Because the Motion follows years of inexcusable delay and seeks to vacate the long-settled Liquidation Order establishing the rights of IIC and its creditors and policyholders, I conclude the Motion is untimely.[73]

         2. Cohen Has Not Claimed An Impaired Or Impeded Interest In The Action.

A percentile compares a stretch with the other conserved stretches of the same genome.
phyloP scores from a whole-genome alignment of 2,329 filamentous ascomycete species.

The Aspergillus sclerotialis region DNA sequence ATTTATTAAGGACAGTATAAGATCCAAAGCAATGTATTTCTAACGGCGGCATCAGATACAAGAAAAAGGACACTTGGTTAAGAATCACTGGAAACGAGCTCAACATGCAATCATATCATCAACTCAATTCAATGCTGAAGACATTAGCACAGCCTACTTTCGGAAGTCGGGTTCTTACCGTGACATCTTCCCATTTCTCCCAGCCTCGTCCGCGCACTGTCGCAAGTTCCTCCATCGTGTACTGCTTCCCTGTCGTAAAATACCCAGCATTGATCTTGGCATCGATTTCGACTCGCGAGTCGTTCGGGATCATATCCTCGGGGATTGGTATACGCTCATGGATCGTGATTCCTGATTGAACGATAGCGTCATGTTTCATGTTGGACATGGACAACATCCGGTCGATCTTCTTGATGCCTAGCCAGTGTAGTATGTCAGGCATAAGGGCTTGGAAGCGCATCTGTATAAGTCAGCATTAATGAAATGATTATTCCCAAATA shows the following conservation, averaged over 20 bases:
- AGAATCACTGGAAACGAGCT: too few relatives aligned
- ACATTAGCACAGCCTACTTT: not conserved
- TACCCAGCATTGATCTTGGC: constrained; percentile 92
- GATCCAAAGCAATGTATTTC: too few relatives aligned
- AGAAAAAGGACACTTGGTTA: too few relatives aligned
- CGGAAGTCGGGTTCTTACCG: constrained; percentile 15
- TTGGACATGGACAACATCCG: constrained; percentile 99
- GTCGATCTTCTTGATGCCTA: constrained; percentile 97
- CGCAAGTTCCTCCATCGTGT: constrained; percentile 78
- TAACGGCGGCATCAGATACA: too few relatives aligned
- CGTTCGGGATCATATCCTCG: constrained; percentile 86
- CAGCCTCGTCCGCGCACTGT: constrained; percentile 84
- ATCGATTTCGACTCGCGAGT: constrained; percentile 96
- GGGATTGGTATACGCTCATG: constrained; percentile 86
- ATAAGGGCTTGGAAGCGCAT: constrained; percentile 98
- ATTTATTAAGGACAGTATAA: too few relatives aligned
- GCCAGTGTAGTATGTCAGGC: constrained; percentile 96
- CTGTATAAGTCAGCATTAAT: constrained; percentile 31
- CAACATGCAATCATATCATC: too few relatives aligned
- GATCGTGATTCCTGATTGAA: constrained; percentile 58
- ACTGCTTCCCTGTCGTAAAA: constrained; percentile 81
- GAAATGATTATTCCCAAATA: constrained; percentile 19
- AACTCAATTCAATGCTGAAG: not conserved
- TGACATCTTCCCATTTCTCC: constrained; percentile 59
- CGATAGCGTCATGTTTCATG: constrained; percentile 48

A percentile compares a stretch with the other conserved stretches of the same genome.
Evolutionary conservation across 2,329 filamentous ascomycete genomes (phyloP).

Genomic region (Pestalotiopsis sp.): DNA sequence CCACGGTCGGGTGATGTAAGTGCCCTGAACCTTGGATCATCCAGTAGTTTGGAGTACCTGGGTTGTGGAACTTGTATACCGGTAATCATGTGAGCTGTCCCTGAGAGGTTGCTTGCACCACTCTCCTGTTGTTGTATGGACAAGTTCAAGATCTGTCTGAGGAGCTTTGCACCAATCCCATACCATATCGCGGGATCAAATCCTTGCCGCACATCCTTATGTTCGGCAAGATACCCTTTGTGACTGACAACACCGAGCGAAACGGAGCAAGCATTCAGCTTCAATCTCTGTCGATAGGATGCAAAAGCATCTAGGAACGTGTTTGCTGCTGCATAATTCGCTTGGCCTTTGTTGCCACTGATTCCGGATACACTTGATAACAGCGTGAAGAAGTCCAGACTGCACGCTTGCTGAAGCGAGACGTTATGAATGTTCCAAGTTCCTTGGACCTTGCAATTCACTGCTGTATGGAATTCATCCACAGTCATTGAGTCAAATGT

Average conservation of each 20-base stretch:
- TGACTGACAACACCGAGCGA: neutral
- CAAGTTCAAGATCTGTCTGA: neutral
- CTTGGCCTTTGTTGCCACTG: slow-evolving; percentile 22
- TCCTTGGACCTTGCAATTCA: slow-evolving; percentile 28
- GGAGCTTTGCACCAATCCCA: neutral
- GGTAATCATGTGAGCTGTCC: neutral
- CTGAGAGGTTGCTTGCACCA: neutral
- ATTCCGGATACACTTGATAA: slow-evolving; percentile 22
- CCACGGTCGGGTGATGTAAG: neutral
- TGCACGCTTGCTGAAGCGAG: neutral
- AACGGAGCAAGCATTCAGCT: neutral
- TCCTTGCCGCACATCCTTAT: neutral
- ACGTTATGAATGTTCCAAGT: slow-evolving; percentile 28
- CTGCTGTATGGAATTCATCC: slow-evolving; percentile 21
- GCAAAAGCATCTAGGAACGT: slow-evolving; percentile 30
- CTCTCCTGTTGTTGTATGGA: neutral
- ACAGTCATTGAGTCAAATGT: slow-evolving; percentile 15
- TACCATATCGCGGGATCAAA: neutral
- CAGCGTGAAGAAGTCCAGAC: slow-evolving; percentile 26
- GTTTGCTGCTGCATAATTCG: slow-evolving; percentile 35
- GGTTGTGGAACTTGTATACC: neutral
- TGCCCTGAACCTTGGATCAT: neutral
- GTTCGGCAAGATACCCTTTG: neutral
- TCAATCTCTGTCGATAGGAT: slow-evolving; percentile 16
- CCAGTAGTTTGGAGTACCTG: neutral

Even if Cohen's request were timely, he has failed to claim a valid interest in this action that has not been foreclosed as grounds to intervene by the Delaware Supreme Court, this Court, or the United States Court of Appeals for the Fourth Circuit. Rule 24(a) requires that a party seeking intervention must claim "an interest relating to the property or transaction which is the subject of the action," and must be "so situated that the disposition of the action may as a practical matter impair or impede the applicant's ability to protect that interest, unless the applicant's interest is adequately represented by existing parties," absent a statutory right to intervene.[74]"On a motion to intervene, a party need only claim, rather than prove, an interest in the subject of the litigation."[75] But not all interests are sufficient to justify intervention.[76] For instance, a stockholder with merely derivative interests will generally not satisfy the Rule 24(a) test.[77]